B – Binge Eating Disorder


This will be a long post. Bear with me! *insert bear picture here for wittiness.*

A few years ago, sick of being sick, I donned my Totoro slippers, downloaded a bunch of rather average movies onto my laptop, and went inpatient for several weeks, determined to recover and stop my binge eating for once and for all.

Part of the services offered by the clinic were educational group sessions, where a psychologist or doctor would explain various concepts such as mindfulness and acceptance. One time, we all got a photocopied picture of an unhappy person with a list of all the effects of starvation syndrome and the risks of being malnourished: the hair thins and falls out, circulation gets poor, the bones weaken and the organs shrink, etc, etc. One girl who, like me, was trying to recover from binge eating, piped up and asked what the risks of binge eating were. We got a vague response about Type 2 diabetes and obesity, and then the doctor went back to talking about the dangerous risks of purging and restricting.

At night time, drinking tea and crocheting with a little too much efficiency, some of us patients would gossip about the extreme behaviours we had gotten up to. The compulsive exercising, the lowest weights, the fear foods, the hormonal irregularities and the laxatives. I found myself referring to my previous times of anorexia, as no one there directly related to my then recent struggles of daily binging without compensation.

I began to realise an unsettling pattern.

When I told people that I was suffering from an eating disorder, the most common response I got was “but you are not underweight. You eat everything and seem to enjoy your snacks.” Indeed, my BMI was healthy and I could eat out at a restaurant without having a panic attack.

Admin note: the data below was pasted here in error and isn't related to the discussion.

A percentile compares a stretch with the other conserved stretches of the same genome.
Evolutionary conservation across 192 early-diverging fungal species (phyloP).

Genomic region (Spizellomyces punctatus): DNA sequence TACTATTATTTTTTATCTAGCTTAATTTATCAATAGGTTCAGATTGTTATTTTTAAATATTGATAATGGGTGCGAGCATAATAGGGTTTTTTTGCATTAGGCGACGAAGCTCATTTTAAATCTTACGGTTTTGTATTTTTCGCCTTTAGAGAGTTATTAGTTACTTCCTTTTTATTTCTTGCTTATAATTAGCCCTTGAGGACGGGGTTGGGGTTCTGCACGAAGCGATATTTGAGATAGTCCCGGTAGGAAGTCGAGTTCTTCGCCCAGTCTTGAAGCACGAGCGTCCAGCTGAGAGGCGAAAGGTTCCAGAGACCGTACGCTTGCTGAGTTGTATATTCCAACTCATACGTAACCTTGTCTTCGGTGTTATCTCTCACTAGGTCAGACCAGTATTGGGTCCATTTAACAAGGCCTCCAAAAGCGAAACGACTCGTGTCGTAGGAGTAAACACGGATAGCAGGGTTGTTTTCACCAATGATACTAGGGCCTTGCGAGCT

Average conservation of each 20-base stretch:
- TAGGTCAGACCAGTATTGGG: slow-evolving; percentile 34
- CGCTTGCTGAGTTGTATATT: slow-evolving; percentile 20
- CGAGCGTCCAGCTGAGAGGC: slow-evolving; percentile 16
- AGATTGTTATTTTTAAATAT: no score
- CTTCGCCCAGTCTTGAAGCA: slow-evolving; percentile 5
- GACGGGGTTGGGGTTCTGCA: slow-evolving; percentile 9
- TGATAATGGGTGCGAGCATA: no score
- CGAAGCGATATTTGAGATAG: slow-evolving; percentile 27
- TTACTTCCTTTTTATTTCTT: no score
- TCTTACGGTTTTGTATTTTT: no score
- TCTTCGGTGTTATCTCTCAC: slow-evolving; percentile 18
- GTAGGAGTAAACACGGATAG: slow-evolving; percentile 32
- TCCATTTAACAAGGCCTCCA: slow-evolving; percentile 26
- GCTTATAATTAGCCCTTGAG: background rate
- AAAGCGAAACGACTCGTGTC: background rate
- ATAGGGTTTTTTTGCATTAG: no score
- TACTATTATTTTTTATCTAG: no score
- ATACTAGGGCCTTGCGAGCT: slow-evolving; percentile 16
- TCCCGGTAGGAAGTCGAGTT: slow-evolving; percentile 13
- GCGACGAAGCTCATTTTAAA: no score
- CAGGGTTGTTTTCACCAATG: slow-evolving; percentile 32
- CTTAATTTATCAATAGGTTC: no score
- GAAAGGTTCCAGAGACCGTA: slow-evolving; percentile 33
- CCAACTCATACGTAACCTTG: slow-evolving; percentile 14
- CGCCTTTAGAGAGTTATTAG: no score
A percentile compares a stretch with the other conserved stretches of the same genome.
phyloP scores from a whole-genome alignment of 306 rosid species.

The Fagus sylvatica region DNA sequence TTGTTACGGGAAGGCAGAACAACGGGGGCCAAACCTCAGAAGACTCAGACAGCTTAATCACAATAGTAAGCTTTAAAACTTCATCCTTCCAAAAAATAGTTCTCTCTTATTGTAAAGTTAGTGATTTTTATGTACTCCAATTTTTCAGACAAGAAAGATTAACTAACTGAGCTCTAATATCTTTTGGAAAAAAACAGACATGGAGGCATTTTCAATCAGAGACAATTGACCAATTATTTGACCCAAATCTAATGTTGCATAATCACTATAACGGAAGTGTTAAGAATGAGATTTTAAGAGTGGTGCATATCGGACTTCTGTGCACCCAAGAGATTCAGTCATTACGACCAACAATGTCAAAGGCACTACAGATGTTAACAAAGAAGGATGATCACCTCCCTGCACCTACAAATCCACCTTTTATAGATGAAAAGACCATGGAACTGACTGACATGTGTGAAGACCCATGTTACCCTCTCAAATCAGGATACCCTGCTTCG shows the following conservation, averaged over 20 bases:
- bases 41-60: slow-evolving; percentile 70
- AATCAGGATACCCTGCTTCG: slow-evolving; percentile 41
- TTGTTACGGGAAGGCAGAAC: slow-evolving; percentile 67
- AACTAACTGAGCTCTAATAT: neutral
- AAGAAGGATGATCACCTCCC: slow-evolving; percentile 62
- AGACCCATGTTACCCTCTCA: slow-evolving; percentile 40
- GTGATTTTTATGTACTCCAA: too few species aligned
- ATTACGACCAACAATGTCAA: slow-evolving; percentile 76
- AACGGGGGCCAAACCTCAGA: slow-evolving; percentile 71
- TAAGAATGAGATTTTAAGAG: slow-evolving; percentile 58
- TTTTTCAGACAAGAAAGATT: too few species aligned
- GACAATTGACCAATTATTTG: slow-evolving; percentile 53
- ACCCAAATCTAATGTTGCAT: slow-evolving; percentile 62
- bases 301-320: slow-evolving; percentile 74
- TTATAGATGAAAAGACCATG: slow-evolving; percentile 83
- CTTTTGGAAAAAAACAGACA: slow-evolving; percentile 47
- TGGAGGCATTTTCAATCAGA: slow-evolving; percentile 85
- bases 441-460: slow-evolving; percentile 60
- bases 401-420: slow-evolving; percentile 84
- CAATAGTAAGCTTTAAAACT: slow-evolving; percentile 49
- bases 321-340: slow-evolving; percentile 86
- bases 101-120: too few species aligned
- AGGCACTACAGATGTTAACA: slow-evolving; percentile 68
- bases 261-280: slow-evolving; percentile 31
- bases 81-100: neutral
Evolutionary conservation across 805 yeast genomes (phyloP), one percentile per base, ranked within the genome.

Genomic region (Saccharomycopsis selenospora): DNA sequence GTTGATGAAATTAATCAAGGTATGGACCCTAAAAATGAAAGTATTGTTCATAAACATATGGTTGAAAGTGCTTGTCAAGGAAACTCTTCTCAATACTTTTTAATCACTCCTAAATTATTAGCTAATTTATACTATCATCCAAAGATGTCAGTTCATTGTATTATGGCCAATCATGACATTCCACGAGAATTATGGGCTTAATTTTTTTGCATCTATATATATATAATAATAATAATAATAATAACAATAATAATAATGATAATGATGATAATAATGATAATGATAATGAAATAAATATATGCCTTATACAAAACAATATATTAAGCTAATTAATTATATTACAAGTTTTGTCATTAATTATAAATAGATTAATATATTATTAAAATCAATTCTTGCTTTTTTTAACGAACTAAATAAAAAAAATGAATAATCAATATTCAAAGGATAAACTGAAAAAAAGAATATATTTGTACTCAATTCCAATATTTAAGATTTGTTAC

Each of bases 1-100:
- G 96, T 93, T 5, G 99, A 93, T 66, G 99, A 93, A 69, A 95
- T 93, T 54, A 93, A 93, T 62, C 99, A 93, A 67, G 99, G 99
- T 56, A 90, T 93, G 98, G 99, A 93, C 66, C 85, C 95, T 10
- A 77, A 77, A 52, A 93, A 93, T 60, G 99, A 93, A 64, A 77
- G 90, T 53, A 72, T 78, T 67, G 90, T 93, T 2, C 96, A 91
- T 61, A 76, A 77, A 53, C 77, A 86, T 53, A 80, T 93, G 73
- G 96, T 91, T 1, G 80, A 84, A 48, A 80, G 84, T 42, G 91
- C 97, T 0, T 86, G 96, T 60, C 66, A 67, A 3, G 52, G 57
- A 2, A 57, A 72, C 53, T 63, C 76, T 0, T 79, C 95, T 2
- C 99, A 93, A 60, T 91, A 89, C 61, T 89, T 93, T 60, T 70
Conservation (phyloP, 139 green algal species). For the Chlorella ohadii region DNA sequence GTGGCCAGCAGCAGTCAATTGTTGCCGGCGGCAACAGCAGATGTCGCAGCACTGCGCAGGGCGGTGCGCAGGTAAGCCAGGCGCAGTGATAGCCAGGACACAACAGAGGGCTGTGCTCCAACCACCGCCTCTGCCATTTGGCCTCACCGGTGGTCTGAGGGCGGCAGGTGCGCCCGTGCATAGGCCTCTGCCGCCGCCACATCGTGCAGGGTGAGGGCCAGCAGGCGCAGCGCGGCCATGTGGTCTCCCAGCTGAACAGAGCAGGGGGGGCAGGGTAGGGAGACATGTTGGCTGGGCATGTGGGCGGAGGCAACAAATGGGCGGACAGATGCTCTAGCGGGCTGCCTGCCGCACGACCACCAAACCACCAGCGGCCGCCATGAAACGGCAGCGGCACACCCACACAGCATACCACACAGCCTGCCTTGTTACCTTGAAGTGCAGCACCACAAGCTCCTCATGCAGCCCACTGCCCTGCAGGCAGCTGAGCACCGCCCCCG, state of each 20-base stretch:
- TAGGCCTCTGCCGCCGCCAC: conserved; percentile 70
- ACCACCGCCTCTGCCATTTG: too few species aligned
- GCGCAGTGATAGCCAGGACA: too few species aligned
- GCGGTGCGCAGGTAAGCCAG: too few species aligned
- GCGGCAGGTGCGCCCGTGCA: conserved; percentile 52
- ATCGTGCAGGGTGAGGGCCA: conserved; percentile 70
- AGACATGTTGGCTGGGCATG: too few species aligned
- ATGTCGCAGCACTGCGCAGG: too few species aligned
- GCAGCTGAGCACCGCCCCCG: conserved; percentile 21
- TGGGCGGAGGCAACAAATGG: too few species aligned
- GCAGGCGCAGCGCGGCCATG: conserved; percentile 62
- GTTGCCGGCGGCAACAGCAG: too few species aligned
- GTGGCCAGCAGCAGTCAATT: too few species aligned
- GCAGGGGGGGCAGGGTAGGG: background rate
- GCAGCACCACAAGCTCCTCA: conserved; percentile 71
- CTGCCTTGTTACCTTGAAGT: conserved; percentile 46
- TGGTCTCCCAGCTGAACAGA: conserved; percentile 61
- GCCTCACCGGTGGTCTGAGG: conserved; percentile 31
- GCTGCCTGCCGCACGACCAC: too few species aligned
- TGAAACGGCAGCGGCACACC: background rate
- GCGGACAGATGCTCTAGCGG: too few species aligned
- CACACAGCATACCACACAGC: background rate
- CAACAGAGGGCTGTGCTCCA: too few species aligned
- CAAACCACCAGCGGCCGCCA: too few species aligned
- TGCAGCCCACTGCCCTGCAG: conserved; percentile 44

The truth is this: when people think of eating disorders, they think of anorexia or bulimia. They think of the dangers associated with being underweight and purging, and remember the high mortality rates. They do not think of an obese adult bulk buying chocolate from the supermarket. That person who stuffs their face can’t possibly have an eating disorder! Some might say they enjoy their food too much and unfortunately didn’t get a proper education in healthy nutrition. Others would say that they are lazy and should exercise more.

I have personally felt that anorexia and bulimia come with a sense of elitism. It is much easier to acknowledge the existence of a disorder when confronted by someone who has the physical attributes and behaviours unique to their illness. If you are extremely underweight, have a lot of anxiety around food, and engage in behaviours such as taking laxatives, how can you not have an eating disorder?

Please don’t get me wrong – I am NOT saying one eating disorder is worse than the other. They are ALL absolute hell in their own ways, and they all have their individual risks and complications. Everybody’s struggle is valid and every attempt at recovery deserves praise and acknowledgement.

But it is a lot harder to ‘prove’ you have an eating disorder if you simply seem to eat ‘a lot.’ “How dare u say u have a eating deesorder,” says a highly intelligent commenter on the internet. Their even more intelligent counterpart adds, “u just gotta understand that sugargh n fat are addictife. I usd to binge on biscits heaps then I realisd sugargh is baad so I stopped and I lost wait. Also u need 2 exercise more! Stop making excooses for being an ugly fatty. And dw its ok for me to call u ugly cos that can motivait u to loose wait.”

BED is not a made up disorder so people who eat a lot can have an excuse. It’s a thing in the DSM-V. BED is not just eating a whole packet of biscuits out of boredom, or comfort eating due to being in a sad mood – it is continually suffering from episodes of severe overeating in a short period of time. People with BED suffer from intense feelings of guilt, shame, misery, embarrassment; disgust, and self-loathing. They also suffer from extremely high levels of distress, often have clinical depression and anxiety, and tend to experience episodes of self harm and suicidal ideation. In short, binging episodes are the opposite of an enjoyable indulgence.

What causes confusion is that there are overweight people who do not have Binge Eating Disorder (BED), just as there are people who binge at times and do not have BED. There are also those who suffer from BED but are not overweight (perhaps as a result of a faster metabolism, medication, and/or being at a lower weight when the binging starts.) Without this knowledge, it’s understandable that there is confusion and doubt.